Endemic to Europe and Asia, cleavers now grow all over the world. It has been used in multiple civilisations to treat various diseases. It was also mentioned in the De materia medica, written by the Greek physician Pedanius Dioscorides in the 1st-century ad. Dioscorides said that the herb clings onto clothing and even shepherds use it as a strainer for milk to remove the hair in it. This tradition still continues today in some countries. The close-up photo below shows its stick leaves, this property also gives the herb another name ‘Stickyweed’.
In Turkish, we call this plant ‘Yoğurt otu’ which means ‘yoghurt herb’. This is because it was used to make cheese in the past. Apparently, its Latin ‘Galium’ comes from ‘gala’ which means ‘milk’.
Dioscorides also talks about the juice that is extracted from the leaves of the seed, twigs and leaves of cleavers. According to his book, this liquid when taken with ‘wine’ (yes because in the 1st-century ad. wine as common as water in Europe) helps to ease the symptoms of spider and snake bites even those which are poisonous.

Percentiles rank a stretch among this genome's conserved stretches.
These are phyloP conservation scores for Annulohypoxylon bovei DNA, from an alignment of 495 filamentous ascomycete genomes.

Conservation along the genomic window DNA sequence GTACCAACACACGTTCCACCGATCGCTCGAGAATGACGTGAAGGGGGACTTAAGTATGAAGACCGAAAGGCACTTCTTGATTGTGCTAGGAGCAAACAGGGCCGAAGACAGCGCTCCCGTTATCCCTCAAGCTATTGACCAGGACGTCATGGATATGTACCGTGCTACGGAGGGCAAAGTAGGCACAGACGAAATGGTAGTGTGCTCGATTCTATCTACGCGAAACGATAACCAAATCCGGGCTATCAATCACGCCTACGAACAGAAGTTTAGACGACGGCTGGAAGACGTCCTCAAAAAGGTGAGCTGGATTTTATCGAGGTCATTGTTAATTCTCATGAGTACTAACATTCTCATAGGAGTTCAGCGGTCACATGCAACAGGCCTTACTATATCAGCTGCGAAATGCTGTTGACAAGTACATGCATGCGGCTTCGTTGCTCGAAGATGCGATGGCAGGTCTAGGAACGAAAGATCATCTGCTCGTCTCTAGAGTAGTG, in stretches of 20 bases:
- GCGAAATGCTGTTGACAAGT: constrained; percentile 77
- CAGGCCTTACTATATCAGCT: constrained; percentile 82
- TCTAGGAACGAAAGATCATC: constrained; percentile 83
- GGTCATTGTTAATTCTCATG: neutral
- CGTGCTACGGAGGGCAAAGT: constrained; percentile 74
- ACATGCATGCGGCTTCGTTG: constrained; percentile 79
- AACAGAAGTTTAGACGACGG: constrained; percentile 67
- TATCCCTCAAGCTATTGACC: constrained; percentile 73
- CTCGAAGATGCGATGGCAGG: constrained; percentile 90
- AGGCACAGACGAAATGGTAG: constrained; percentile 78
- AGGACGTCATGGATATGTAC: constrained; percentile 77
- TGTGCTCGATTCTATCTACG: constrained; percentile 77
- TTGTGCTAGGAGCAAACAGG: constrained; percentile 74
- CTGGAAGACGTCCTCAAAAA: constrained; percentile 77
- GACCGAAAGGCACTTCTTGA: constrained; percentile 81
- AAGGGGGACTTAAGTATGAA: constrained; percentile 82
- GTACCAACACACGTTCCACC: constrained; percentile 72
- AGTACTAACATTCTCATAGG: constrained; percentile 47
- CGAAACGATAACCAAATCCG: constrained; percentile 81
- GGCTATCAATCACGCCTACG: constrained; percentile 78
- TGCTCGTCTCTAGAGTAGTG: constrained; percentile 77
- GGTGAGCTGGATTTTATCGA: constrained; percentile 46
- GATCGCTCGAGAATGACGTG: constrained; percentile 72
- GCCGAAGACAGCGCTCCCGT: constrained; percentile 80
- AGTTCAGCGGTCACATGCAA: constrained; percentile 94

Native American tribes used this herb to promote kidney health, and according to this resource, cleaver tea is used for the treatment of kidney stones nowadays too.
I had expectations that its tea would taste like milk or yoghurt, but it is definitely not the case. Its taste is also another source of motivation for drinking it. Mellow with floral notes. I had no vegetal notes or astringency.
Type: Tisane (non-tea)
Harvest time: 2020
Leave colour: Yellow and green stems
Liquor colour: Amber
Tea aroma: Floral
Tea taste: Clean and refreshing
Steeping/brewing: Boil a pot of water and infuse 3 gr of cleavers tea for 3-5 minutes.
Shelf life: Up to 2 years (the freshest the better)